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Blueberries
Blueberries are well known for their health giving properties, and they taste great too! Sales are booming, with a 93% increase in retail sales in the last year. They are available year round in most supermarkets and greengrocers. In Ireland, local blueberries are a niche product with the majority of the crop being grown by small farmers who mainly sell their crop off their farms. Blueberries come into season here for a few weeks in August, and the great news is – there is a bumper crop this year!

Contact details for local producers and outlets may be obtained from the secretary of the Irish Soft Fruit Growers Association, Madge Hurst, just email her on blueberryproject@eircom.net.

Some blueberry health insights!

If you’re wondering why blueberries are so good for you, wonder no more. The blueberry is a cousin of the North American huckleberry and the European Bilberry and can range in size from a petit poi to a marble.

Their deep dark colour holds tinges of navy blue and black, and hides a sweet and purple flesh inside. Their colour is not just striking but responsible for the berry’s reputation as being one of the best sources of flavonoids, especially anthocyanins.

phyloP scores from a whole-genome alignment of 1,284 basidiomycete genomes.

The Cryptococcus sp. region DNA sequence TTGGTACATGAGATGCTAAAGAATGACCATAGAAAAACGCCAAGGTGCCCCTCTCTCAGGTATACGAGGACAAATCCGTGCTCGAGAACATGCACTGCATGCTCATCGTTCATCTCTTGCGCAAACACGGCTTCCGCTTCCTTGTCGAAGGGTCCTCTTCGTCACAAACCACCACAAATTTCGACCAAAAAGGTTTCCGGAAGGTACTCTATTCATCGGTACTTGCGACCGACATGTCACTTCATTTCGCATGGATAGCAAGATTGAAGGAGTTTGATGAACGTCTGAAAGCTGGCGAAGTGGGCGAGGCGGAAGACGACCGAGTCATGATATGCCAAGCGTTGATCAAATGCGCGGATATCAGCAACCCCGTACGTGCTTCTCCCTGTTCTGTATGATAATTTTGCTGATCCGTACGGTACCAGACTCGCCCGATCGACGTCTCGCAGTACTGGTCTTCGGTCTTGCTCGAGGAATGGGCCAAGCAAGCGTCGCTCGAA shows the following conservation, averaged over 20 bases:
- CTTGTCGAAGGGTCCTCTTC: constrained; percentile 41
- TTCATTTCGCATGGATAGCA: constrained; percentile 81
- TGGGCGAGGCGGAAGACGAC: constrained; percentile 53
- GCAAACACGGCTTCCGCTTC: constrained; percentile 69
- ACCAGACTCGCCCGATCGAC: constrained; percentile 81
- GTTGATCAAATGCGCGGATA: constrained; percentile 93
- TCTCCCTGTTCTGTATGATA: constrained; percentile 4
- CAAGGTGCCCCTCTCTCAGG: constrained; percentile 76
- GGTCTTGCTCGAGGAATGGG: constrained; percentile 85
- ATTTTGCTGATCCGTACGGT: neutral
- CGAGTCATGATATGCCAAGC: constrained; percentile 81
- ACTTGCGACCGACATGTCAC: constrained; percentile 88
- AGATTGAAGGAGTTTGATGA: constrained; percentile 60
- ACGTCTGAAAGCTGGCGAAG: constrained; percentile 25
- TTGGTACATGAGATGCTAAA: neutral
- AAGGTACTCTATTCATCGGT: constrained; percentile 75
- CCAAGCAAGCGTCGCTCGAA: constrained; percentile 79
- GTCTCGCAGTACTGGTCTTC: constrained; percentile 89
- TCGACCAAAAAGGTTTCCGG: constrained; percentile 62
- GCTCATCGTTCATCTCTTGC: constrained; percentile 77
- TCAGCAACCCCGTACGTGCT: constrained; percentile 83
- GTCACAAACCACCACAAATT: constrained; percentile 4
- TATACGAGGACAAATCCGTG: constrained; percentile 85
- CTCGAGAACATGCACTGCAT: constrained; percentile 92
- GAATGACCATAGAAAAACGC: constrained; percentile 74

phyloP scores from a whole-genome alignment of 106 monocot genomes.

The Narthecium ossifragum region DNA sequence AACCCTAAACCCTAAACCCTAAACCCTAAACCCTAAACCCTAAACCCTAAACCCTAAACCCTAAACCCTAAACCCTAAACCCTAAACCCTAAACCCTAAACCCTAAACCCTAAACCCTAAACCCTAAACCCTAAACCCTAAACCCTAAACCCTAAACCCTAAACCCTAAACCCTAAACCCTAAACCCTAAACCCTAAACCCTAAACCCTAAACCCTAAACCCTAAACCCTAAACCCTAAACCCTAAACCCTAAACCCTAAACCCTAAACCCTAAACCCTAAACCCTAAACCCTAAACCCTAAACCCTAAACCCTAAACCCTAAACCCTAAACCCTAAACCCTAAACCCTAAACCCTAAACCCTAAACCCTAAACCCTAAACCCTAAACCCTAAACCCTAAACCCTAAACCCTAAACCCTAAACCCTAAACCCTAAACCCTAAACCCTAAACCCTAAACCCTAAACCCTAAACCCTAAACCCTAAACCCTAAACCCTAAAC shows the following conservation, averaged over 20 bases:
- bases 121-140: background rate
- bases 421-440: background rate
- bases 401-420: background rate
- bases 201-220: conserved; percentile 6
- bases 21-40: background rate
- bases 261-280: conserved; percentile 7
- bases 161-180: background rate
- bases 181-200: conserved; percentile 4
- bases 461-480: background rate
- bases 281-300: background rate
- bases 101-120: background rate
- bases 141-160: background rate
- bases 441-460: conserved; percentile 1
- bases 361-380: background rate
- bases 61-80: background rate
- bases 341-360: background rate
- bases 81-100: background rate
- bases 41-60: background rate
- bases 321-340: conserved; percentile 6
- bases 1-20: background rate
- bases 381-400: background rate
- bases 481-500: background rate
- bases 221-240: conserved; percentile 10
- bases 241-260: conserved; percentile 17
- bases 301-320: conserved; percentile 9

Besides lending colour to fruits and flowers, flavonoids are responsible for many of the medicinal properties of foods, herbs and bee pollen. Flavonoids are sometimes referred to as ‘super nutrients’ because of their anti-inflammatory, anti-allergenic, antiviral and anticancer properties.

The anthocyanins found in blueberries, black grapes and other foods increase vitamin C levels within our cells, decrease the leakiness and breakage of small blood vessels, protect against free-radical damage and help prevent the destruction of collagen, an important component of skin and connective tissue.
blueberries on a Plate

Blueberries are also a good source of vitamin C another protective and powerful antioxidant. Blueberries contain a good balance of both soluble and insoluble fibre (e.g.pectin) which may help both constipation and diarrhoea.

Blueberries also promote urinary health. Components found in the blueberry similar to the cranberry can also reduce the ability of E.coli, the bacterium that is the most common cause of urinary tract infections, to adhere to the lining of the urethra and bladder.

An 80g serving provides only 46 calories, no fat and 1.6g of fibre.

The facts

Per 80g serving

Calories

Fat

Sat Fat

Sugars

Fibre

Vitamin C

Vitamin K

Blueberries

46

0

0

8g

1.6g

7.8mg

15.4µg

Quick serving ideas

  • Buy best-in-season blueberries when the price is right and freeze what you don’t need.  Then you can make your own favourite smoothies with frozen blueberries and enjoy anytime of the year!
  • Make up your own home-made muesli, with your favourite seeds and nuts and sprinkle some fresh blueberries on top for a colourful and nutritious punch.
  • Layer your favourite breakfast muesli, probiotic yogurt and blueberries in your favourite dessert glasses for a weekend treat.
  • Add some blueberries to your homemade crepes or pancakes instead of table sugar. Delicious!
  • Add valuable nutrients to your baby muffins or fairy cakes with some fresh blueberries.